While that would certainly be the easy way to go, it might not be the best way. It certainly doesn't take into account all the myriad story, character and setting possibilities a game based on this particular show could cover.
My second and preferred approach therefore is to have each player control one or more 'Actors'. An 'Actor' would be a PC with some set stats and abilities perhaps but with a skill set that could be swapped out and changed for different knacks and knowledges appropriate to the 'Episode' or adventure session.
Thinking a bit further, maybe 'Actor' isn't the right name for it. I imagine character types or templates like 'Average Joe', 'Girl Next Door', 'Reporter', 'Hobbyist' or 'Soldier'.
If the session involves a Reporter on the front lines in World War II investigating strange lights in the sky, than the Reporter would gain some skills for surviving combat and the Soldier would be tailored for trench fighting, for example. In a small town haunted by an old wives tale about not playing near the reservoir or 'Missy Green will get you', the Soldier becomes a cop or a fellow back from the war. The Reporter becomes a local man working for the town newspaper and the Girl Next Door a School Teacher or, a Girl Next Door I suppose.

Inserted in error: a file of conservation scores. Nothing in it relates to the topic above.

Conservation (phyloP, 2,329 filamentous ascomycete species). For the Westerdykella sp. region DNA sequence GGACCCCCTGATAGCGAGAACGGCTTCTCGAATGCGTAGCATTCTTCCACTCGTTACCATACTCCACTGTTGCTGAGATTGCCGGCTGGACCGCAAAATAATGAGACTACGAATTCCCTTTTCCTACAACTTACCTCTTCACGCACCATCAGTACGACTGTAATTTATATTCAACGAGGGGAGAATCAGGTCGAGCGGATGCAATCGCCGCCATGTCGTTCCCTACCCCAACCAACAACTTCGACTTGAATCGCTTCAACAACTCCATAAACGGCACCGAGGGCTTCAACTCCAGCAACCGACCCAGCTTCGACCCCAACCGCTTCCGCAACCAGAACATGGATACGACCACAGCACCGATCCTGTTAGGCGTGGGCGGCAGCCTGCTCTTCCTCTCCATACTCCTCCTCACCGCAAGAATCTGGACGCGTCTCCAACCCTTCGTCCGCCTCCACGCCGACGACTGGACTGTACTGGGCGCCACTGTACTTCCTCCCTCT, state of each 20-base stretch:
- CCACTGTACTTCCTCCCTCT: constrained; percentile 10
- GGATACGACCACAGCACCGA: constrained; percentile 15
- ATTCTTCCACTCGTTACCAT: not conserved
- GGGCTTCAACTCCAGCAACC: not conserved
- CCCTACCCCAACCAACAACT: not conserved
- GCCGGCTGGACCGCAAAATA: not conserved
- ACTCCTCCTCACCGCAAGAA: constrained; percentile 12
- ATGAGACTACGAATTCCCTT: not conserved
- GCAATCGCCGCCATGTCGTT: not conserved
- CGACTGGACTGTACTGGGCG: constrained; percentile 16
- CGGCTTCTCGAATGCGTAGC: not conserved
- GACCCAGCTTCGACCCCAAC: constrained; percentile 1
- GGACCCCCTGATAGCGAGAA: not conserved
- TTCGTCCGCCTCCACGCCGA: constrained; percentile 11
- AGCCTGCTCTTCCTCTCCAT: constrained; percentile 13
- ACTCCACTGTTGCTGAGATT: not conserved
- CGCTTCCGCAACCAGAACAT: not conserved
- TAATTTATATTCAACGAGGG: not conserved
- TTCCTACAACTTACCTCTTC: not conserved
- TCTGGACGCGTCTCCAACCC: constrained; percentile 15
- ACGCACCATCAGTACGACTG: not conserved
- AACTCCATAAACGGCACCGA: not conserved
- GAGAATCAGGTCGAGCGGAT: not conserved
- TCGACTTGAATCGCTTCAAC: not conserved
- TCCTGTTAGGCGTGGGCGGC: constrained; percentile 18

Any and all of these can be modernized but I think if I ran The Twilight Zone as an RPG I would want that period feel and would never set any scenario too close to the invention of digital cameras and smart phones. Once you have present day computers you open up a can of worms. Still, the themes and concepts in The Twilight Zone are essentially timeless. Perhaps I would go modern once in a while after all.